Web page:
- Research on the job you are interviewing for.What is your role about? How many people will you be working with? What will you be doing? Does it require traveling? As you think about these questions, think about what you have to offer that will be a perfect fit for this role as well as the company.
- Be clear on how many candidates are up for the interview. This helps to give you an indication on the intensity of competition for the role.
- Be clear on what you have to offer. What are your strengths and weaknesses? What achievements have you had? Why should the company choose you over another candidate? What do you have to offer to them? How does your knowledge, skill sets and abilities fit with what they are looking for?
- Rehearse the interview with a friend. Nothing like a trial run before the real thing. After all, practice makes perfect. Brief your friend on the interview style of the company and simulate an interview scenario with her, where she interviews you. Anticipate questions they will ask.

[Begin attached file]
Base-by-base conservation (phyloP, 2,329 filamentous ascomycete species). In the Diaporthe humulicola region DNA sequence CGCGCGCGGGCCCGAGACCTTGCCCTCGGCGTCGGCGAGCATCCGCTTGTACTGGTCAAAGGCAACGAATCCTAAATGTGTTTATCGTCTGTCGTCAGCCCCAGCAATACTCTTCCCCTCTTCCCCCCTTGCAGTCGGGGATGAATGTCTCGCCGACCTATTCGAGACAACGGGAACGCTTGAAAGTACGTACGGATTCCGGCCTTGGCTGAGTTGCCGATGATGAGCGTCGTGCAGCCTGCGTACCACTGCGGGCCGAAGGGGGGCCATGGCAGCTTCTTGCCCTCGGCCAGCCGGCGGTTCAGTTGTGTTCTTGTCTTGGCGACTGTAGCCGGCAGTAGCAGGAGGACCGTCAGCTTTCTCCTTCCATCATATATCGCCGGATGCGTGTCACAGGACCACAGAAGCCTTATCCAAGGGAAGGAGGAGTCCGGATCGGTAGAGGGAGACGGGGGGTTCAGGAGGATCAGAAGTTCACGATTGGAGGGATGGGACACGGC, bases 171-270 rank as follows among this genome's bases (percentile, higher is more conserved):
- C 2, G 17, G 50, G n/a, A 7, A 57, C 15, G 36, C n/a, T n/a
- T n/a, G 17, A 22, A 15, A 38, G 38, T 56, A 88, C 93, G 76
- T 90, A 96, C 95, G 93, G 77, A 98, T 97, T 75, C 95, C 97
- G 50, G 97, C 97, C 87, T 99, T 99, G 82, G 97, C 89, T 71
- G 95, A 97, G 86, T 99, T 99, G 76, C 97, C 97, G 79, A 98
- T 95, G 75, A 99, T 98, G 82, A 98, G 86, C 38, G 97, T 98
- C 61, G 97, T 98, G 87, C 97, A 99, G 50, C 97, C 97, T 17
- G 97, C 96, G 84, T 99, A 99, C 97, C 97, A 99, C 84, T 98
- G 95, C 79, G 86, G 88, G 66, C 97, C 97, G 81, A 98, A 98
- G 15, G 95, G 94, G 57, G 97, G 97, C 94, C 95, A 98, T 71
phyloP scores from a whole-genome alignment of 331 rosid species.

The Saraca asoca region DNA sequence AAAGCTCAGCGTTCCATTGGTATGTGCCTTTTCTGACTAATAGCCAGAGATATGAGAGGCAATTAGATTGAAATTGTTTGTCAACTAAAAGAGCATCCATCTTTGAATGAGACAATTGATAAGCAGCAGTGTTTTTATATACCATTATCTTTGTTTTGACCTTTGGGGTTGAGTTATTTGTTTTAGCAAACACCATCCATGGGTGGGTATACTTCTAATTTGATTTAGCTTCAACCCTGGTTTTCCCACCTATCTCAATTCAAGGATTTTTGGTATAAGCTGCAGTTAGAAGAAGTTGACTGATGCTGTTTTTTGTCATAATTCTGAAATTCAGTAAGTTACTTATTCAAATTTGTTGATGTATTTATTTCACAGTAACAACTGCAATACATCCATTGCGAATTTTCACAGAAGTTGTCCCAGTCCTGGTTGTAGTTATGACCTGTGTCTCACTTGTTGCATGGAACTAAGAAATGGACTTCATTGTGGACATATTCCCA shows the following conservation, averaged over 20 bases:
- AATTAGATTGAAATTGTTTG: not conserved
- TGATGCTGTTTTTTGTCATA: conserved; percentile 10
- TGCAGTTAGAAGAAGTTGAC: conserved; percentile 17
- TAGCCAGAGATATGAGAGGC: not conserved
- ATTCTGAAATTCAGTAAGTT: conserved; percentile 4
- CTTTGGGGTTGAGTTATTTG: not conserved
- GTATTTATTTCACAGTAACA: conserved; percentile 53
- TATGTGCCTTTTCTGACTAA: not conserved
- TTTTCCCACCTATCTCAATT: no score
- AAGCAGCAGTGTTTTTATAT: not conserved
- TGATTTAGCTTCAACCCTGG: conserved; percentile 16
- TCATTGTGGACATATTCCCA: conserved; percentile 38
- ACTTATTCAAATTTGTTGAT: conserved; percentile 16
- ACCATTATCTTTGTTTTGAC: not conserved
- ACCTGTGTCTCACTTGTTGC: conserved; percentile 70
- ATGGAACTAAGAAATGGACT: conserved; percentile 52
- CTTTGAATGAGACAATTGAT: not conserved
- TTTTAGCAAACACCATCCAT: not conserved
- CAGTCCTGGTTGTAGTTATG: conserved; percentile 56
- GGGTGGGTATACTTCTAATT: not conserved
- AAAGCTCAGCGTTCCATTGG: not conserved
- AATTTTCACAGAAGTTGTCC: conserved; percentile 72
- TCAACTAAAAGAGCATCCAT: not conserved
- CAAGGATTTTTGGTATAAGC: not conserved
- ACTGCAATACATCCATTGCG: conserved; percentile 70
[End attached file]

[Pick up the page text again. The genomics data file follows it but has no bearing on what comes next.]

- Dress right. Check with the HR or your headhunter on the right dress code before the interview. Generally, formal office wear will work right.
- Be 5 minutes early for the interview. The worst thing you can do is be late for the interview. It sets the wrong tone and you don’t want to be entering your interview hot, sweaty and flustered either. Be early rather than late; make sure you set off for the place earlier by 15~30 minutes. Reaching earlier helps you to cool down and prepare yourself mentally. If you reach much earlier, just hang around the vicinity and enter the office 5 minutes before your interview time.
- Check how you look before your interview. Just a quick check to ensure your hair is in its place, there’s nothing on your face and nothing stuck in your teeth. The last thing you want is to finish an interview smiling and grinning, then realize there’s a big piece of vegetable stuck in your front tooth afterward!